Let $A$ and $B$ be real matrices . Suppose that $AB =BA$ and all eigenvalues of $A$ and $B$ real and distinct I.e $$\operatorname{Spec}(A)= \{\lambda_1, \lambda_2,\ldots, \lambda_n\}, \lambda_i\neq \lambda_j $$ for $i\neq j$ and $$\operatorname{Spec}(B)= \{\mu_1, \mu_2,\ldots, \mu_n\}, \mu_i\neq \mu_j $$ for $i\neq j$

Then show that the eigenvalues of $A + B$ is
$$ \lambda_1+\mu_{i_1}, \lambda_2+\mu_{i_2},\ldots,\lambda_n + \mu_{i_n} $$ where $\{i_1, \ldots,i_n\}$ is a permutation of $\{1, 2,\ldots,n\}$.

  • $\begingroup$ What, specifically, are you looking to understand about the problem? $\endgroup$ – DBPriGuy Jan 6 '17 at 23:42
  • 2
    $\begingroup$ Show that $A,B$ can be simultaneously diagonalised. $\endgroup$ – copper.hat Jan 6 '17 at 23:48
  • $\begingroup$ Related? mathoverflow.net/questions/4224/eigenvalues-of-matrix-sums $\endgroup$ – DBPriGuy Jan 6 '17 at 23:51
  • 1
    $\begingroup$ Btw, that is some pretty grotesque (is that a contradiction?) formatting :-). $\endgroup$ – copper.hat Jan 6 '17 at 23:58
  • 2
    $\begingroup$ @copper.hat an "oxymoron", I suppose $\endgroup$ – Omnomnomnom Jan 7 '17 at 0:25

Hint: Let $v$ be an eigenvector of $A$ with eigenvalue $\lambda_1$. Then we have $$ A(Bv)=B(Av)=B(\lambda_1v)=\lambda_1(Bv) $$ which means that $Bv$ is also an eigenvector of $A$ with eigenvalue $\lambda_1$. What does that say about the relationship between $v$ and $Bv$?

  • $\begingroup$ One needs to do a special case for the case when $Bv=0$, though. $\endgroup$ – egreg Jan 7 '17 at 11:36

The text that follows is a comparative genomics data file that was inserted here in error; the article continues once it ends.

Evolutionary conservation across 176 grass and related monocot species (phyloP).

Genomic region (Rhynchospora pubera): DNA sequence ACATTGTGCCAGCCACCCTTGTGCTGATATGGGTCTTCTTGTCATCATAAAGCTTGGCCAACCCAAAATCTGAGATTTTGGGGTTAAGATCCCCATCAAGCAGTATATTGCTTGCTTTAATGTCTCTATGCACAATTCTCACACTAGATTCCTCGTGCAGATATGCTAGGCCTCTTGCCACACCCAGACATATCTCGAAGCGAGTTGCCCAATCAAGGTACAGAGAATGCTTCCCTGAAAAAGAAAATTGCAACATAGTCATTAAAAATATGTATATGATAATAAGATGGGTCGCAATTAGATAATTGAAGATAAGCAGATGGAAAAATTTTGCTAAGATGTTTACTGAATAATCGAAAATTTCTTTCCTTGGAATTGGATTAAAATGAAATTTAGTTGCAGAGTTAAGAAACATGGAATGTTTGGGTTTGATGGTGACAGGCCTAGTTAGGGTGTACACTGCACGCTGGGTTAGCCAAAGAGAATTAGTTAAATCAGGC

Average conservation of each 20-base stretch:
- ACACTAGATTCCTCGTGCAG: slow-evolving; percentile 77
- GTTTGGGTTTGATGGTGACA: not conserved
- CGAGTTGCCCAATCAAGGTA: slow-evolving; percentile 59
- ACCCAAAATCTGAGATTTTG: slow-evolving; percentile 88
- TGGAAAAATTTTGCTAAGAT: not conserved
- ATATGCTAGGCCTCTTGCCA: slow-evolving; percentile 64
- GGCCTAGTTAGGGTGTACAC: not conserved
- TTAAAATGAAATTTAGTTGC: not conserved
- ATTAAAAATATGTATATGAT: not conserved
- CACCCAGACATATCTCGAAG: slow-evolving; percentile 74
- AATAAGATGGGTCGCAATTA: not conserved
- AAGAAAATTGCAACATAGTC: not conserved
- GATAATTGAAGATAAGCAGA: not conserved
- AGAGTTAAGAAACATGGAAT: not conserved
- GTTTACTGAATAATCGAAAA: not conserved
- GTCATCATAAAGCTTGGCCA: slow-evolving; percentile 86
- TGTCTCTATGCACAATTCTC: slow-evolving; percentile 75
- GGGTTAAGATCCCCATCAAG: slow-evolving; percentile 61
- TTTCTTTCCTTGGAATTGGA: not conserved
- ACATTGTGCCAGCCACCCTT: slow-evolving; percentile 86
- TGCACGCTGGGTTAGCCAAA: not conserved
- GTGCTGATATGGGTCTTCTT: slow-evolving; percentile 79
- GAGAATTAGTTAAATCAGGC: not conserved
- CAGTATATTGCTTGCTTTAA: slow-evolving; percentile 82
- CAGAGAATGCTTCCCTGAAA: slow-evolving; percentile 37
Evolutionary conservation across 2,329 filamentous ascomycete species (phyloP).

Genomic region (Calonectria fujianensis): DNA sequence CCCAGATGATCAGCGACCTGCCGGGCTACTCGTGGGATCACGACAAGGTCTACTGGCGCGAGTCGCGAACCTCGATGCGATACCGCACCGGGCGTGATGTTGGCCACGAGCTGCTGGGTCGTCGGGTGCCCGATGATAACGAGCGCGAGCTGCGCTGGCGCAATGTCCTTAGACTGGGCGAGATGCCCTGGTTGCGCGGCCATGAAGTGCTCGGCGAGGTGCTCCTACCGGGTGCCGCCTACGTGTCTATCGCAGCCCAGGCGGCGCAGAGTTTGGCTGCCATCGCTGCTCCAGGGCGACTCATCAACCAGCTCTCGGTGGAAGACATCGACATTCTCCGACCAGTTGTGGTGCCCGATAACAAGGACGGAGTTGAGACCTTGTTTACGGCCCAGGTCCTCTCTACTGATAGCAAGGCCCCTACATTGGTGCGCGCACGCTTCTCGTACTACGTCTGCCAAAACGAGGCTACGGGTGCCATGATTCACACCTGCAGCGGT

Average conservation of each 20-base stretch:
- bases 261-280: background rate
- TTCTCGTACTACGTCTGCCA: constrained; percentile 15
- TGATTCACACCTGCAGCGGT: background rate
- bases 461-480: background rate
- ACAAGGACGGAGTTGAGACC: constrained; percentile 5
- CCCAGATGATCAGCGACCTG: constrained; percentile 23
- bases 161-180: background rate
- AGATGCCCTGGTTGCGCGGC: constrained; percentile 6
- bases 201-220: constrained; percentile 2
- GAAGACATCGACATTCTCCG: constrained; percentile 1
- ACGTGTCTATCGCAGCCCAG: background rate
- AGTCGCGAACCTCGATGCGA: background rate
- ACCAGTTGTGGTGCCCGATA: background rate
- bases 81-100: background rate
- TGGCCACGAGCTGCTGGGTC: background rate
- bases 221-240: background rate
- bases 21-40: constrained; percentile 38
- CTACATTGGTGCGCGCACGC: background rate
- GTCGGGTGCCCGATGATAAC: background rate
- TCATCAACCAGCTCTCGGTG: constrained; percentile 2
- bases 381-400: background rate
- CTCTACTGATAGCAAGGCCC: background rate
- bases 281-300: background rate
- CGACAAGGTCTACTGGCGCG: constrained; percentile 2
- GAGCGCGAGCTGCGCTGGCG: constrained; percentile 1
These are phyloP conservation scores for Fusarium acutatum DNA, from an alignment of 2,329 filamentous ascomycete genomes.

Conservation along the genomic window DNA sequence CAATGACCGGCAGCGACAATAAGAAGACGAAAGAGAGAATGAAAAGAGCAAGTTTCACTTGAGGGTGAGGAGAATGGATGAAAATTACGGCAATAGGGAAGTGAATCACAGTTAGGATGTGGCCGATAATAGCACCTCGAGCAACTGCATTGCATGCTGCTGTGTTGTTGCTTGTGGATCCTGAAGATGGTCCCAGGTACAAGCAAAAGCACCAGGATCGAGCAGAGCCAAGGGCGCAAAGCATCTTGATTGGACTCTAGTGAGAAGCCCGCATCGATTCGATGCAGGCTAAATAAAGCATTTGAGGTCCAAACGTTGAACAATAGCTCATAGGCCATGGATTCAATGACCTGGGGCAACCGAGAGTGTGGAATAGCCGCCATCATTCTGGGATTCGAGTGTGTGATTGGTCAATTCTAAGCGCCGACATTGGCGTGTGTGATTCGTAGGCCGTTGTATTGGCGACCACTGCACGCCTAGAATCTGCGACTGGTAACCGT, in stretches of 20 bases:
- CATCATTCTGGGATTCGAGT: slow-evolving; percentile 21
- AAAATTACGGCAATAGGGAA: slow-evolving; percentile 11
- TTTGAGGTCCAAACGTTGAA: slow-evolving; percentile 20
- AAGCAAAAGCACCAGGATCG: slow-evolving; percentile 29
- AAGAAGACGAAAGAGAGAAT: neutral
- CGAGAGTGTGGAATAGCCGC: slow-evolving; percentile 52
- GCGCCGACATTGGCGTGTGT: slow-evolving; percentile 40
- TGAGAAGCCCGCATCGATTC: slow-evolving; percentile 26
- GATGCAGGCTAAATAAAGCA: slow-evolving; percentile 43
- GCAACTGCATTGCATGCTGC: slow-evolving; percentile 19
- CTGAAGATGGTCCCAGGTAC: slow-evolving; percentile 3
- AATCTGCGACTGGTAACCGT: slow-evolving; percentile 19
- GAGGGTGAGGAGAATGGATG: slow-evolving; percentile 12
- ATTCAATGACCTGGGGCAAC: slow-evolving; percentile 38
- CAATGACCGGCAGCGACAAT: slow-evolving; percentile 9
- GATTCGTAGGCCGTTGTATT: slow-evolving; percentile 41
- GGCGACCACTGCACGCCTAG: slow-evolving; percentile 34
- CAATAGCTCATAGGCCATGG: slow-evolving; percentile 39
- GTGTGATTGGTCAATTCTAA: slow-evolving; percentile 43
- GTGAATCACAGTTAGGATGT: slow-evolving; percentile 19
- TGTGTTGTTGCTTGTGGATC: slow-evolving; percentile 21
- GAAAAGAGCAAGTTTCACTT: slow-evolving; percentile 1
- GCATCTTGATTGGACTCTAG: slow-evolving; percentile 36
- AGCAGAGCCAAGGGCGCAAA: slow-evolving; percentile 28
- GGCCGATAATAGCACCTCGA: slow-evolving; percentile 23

• $\begingroup$ @egreg That just means that $\mu_{i_1} = 0$, methinks. $\endgroup$ – Arthur Jan 7 '17 at 11:44
  • $\begingroup$ Yes, of course, but one should be aware of it. $\endgroup$ – egreg Jan 7 '17 at 13:02
  • $\begingroup$ İ don't know really what can we say about that relationship $\endgroup$ – user401187 Jan 10 '17 at 11:15
  • $\begingroup$ What does that mean or how can I use it $\endgroup$ – user401187 Jan 10 '17 at 11:15

The answer upstairs is quite a good hint.by Schur's decomposition,we know every matrix $M\in M_n(C)$ is similar to an upper triangular matrix.we only need to prove that there is a matrix $P$ such that $PAP^{-1}=UPPERTRIANGULAR_1$,$PBP^{-1}=UPPERTRIANGULAR_2$.In other words,they can be transfromed into upper triangular matrix synchronizely.

By the hint upstairs,we know there exists a matrix $P_1$,such that $P_1AP_1^{-1}$is in the form

$A^{'}=\begin{pmatrix} \lambda_{1}&*&*&*\\ 0 &*&*&*\\ .&.&.&.\\ 0&0&0&* \end{pmatrix}$

$P_1BP_1^{-1}$ in the form $B^{'}=\begin{pmatrix} \mu_{1}&*&*&*\\ 0 &*&*&*\\ .&.&.&.\\ 0&0&0&* \end{pmatrix}$.

The first column of P is the common eigenvector of $A,B$.(Use the hint upstairs to show the common eigenvector always exists.)

Now notice $A^{'}B^{'}=P_1ABP_1^{-1}=P_1BAP_1^{-1}=B^{'}A^{'}$

We write $A^{'}$ in the form:

$A^{'}=\begin{pmatrix} \lambda_1&*\\ 0&A_1 \end{pmatrix}$

Also we write $B_1$ in the form:

$B^{'}=\begin{pmatrix} \mu_1&*\\ 0&B_1 \end{pmatrix}$

Please show $A^{'}B^{'}=B^{'}A^{'}$ implies $A_1B_1=B_1A_1$

Since the order of your matrices A,B are finite.Do the same procedure on $A_1,B_1$.Actually it has been proved.(Please finish it yourself.)

  • $\begingroup$ Ok thanks a lot i will try $\endgroup$ – user401187 Jan 7 '17 at 10:41

Your Answer

By clicking “Post Your Answer”, you agree to our terms of service, privacy policy and cookie policy

Not the answer you're looking for? Browse other questions tagged or ask your own question.